ZAGREB, June 5, 2018 – Croatia can cope with migrant pressure on its borders in cooperation with neighbouring countries, Croatian Minister of the Interior Davor Božinović and European Migration, Home Affairs and Citizenship Commissioner Dimitris Avramopoulos said in Luxembourg on Tuesday.
“It is important to explain to countries in our neighbourhood the importance of border control and management as one of preconditions for EU accession. We will organise at the European Commission very soon a meeting with ministers of the interior of the countries along the so-called Balkan migration route, at which they will be told what is expected of them. Very lively diplomatic activity is under way, and only that can yield real results,” Božinović said after talks with Avramopoulos, held on the margins of a meeting of the Justice and Home Affairs Council.
Avramopoulos said that he could understand that Croatia was under pressure but that he was confident the situation would stay under control in cooperation with neighbouring countries. He noted that Božinović was one of the main protagonists of the EU’s migration policy and commended his contribution to debates on the matter.
As other EU countries, Croatia, too, can count on the EC’s full financial, political and practical support, if the need arises and if it requests it, said the European commissioner.
Božinović said the EC could best help Croatia by working intensively with countries on the Balkan route. “Croatia is strong enough and has adequate capacity to do the job without any major problems, even in a situation we have been witnessing lately, when the influx of migrants has been on the rise,” said the minister. He said that the increased influx of migrants could be prevented only with active contribution from Greece, Macedonia, Albania, Montenegro, Serbia and Bosnia and Herzegovina.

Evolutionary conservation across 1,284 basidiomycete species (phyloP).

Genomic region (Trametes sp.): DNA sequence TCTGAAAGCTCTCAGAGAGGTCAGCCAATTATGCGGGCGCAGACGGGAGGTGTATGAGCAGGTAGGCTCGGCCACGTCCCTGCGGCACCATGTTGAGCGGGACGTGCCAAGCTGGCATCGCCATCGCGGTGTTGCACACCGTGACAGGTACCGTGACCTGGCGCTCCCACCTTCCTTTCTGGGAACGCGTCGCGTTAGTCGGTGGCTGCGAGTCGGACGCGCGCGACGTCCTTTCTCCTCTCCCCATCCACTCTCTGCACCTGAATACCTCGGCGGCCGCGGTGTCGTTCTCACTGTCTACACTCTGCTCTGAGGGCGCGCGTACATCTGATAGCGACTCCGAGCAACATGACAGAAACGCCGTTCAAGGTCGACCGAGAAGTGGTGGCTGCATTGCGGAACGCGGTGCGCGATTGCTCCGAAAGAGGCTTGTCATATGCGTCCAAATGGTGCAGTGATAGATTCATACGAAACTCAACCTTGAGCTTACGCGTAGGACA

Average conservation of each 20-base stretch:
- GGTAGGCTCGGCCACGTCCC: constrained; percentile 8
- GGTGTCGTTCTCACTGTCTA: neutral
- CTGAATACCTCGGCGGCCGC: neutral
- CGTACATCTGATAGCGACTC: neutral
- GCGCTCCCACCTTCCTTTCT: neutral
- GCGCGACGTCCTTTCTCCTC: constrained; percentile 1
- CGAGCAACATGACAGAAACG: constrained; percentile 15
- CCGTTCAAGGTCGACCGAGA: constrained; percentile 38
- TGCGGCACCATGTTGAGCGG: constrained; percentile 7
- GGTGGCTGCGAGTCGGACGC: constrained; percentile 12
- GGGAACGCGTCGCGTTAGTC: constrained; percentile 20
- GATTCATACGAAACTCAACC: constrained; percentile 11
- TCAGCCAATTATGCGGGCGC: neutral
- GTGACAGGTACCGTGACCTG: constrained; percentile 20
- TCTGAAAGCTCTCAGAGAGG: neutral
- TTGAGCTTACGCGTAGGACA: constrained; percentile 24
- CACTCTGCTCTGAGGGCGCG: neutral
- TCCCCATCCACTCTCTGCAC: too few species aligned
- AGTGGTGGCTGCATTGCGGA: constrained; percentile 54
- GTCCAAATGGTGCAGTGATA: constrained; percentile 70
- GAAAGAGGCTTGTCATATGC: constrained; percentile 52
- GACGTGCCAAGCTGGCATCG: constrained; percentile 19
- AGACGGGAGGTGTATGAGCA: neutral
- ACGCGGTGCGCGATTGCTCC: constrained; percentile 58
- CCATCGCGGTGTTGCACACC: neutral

Pointing to Croatia’s humane approach to migrants as well as to its resolve to protect its borders, which are also the EU’s external borders, Božinović said: “All who arrive illegally arrive from safe third countries. Croatia does not border on Afghanistan, Pakistan or Iran. It borders with safe third countries that as such have been put on lists of safe third countries and we expect them to act accordingly, and that refers primarily to implementation of agreements on readmission, which is the best legal way to put the whole process under control,” Božinović said.
He described as unrealistic reports that some EU member countries could send back to Croatia tens of thousands of illegal migrants. “Those figures are unrealistic. A few days ago we took back 50 people for whom there is clear evidence that they had passed through Croatia,” said the minister.
Božinović and Fabrice Leggeri, executive director of the European border and coast guard agency Frontex, signed in Luxembourg today a memorandum of understanding on the deployment of a Frontex liaison officer in Croatia. The liaison officer’s role is to help obtain a more clear understanding of what is happening on the EU’s external borders.
“We have been explaining persistently that the standards of dealing with the migrant crisis on the external borders have to be raised,” Božinović said, adding that he and Leggeri also discussed the possibility of putting into operation a centre in Spačva, eastern Croatia, as a training centre for Frontex.